Is hair dye dangerous?

By: Health Local Staff May 11, 2012
  Article
hair dye dangers

Learn about paraphenylendiamine and the symptoms of a reaction.

Whether you are dying to rid yourself of gray that ages you or you are going for an overhaul, slow down! Maybe this is your first time dying your hair or you’re a veteran chameleon, changing your hair colour nearly as often as you do your clothes, have you looked at the directions lately?

What You Don’t Could Kill You
What is one of the first steps in the directions that most of us have a tendency to overlook? Yes, the strand test. Most of us assume that because hair dyes are sold in pharmacies, beauty supply and chain stores they must be safe. And for most people, they are. But there is a very good reason why hair colouring manufacturers want you to test a little bit first. What they are concerned with is an allergic reaction.

Although extremely rare, some people are allergic to something known as paraphenylendiamine (PPD for short). Never heard of it? Indeed it’s listed on the ingredients of the box you just bought, but so are many other things, right? It is a colour-enriching agent. What does that mean? It means that if you want your red more vibrant, your blonde more shimmering and enticing or your pink more well, what more can pink possibly be? PPD will achieve that for you.

If are one of a tiny percentage of people who has a reaction to PPD, you may experience any of the following symptoms:

• Redness at the site of exposure
• Swelling
• Irritation

For most of that tiny percentage, that’s where the allergic reaction ends. But like peanut allergies and bee stings, for an even smaller subset of people, anaphylaxis can occur. Maybe you’ve heard of it, but didn’t know exactly what it meant. It means that sometimes a reaction so severe can occur from something either topical or that is ingested that a person can stop breathing and die. As with bee stings and peanuts, the problem is that this can happen with the first exposure.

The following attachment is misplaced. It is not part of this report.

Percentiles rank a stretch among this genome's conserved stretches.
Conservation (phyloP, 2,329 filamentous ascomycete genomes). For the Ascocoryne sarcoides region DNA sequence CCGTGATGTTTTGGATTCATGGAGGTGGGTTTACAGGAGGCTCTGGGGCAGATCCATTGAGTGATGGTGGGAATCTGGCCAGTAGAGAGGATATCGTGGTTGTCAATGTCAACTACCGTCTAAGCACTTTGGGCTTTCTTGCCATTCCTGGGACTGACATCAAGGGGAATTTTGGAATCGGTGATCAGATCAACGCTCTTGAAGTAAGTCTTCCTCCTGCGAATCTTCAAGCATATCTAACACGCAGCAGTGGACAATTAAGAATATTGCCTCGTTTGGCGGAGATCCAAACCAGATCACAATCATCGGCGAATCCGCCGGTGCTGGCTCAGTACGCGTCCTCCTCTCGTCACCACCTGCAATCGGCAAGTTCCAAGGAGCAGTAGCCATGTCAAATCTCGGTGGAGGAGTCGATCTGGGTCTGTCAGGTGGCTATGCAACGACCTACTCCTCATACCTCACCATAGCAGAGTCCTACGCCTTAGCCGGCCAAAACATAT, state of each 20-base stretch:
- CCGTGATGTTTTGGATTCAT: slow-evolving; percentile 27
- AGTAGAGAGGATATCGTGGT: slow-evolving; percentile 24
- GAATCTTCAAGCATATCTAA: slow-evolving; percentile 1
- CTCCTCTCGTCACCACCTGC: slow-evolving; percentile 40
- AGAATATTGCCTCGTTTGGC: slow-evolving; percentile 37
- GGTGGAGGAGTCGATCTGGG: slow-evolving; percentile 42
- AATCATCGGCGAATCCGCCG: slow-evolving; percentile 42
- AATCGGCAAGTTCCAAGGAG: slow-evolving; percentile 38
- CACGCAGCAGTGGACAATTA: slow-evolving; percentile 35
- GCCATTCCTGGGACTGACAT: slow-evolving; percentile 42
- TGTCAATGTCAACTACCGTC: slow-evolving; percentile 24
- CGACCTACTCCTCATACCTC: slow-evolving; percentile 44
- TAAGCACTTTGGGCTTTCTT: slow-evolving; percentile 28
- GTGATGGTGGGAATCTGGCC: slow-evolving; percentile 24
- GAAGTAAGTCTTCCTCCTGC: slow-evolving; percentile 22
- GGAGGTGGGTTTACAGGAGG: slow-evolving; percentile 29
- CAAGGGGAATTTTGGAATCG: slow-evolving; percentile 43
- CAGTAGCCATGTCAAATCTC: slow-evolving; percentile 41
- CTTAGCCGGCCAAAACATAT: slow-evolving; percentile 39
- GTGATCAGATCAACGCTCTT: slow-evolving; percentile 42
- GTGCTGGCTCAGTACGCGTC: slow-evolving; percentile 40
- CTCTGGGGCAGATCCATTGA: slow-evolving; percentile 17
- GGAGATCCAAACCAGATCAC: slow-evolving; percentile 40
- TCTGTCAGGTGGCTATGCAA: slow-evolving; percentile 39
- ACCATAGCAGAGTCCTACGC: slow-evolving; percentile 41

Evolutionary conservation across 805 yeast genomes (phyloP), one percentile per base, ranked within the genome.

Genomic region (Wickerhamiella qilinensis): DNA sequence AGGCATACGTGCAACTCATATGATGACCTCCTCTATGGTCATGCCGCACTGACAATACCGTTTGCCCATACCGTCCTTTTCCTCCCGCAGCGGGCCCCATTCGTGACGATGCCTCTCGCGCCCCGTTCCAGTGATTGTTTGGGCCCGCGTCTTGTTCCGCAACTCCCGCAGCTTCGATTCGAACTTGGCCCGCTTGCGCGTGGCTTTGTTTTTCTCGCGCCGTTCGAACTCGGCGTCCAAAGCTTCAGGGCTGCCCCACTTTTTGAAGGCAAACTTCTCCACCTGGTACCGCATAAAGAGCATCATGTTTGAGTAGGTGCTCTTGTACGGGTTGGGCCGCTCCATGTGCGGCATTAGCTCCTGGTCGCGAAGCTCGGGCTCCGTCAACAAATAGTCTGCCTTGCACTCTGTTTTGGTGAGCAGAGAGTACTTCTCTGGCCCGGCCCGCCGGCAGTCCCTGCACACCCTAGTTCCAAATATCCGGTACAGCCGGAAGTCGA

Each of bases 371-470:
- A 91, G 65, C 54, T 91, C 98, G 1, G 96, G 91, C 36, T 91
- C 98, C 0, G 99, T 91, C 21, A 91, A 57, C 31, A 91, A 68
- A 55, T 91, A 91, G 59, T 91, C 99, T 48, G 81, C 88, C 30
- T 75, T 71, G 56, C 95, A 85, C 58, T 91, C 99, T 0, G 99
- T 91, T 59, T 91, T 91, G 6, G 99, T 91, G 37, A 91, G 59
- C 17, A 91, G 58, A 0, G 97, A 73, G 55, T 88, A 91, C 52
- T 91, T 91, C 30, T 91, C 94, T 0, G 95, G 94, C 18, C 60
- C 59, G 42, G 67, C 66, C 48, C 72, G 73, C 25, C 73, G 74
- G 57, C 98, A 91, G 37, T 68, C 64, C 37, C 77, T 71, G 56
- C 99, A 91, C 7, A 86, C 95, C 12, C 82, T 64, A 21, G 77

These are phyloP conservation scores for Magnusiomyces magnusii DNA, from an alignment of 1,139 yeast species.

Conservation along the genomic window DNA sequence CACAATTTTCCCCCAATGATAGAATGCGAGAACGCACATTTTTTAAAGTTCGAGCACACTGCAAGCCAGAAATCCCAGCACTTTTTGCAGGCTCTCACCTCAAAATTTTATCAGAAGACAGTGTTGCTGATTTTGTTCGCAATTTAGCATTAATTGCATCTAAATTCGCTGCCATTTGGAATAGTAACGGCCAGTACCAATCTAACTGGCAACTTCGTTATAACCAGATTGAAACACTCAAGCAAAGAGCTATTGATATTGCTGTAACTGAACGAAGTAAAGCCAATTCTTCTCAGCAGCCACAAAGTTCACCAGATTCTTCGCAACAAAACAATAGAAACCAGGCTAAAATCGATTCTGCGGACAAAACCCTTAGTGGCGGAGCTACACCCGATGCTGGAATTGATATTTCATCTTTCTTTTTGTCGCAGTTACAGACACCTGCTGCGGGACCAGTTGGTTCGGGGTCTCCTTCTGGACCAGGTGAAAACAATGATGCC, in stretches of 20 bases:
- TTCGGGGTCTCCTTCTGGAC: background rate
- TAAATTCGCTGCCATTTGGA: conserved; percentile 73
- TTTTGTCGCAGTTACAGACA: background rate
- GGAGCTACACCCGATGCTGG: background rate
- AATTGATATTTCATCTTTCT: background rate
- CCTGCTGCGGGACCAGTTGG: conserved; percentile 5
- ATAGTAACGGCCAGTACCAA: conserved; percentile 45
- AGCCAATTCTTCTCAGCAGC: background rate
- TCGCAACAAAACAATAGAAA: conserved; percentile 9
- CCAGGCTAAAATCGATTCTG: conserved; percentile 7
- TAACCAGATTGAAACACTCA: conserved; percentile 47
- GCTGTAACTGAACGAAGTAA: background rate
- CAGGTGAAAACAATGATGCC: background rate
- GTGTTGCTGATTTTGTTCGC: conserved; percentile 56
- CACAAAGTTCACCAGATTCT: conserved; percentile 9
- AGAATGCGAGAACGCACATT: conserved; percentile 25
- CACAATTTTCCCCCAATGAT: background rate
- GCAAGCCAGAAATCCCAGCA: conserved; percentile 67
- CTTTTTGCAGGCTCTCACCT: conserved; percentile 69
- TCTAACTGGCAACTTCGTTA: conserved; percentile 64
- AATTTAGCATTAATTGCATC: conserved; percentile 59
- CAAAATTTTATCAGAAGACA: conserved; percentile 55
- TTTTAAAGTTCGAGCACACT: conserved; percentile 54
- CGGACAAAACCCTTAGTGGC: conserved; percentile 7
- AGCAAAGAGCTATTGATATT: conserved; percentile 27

What Can You Do?
You can do one of three things. You can go to your dermatologist and ask him or her to test you for PPD. Or you can do as the instructions advise: do an allergy test, and exactly according to the directions. You can also use semi permanent dyes or henna as PPD isn’t present in those.

Although the likelihood is slim that you are one of the tiny percentage of people who is allergic to PPD, is it worth taking that chance and not following the directions?

The Health Local Staff is a team of writers and experts dedicated to bringing you the latest health, nutrition and lifestyle information at www.healthlocal.ca.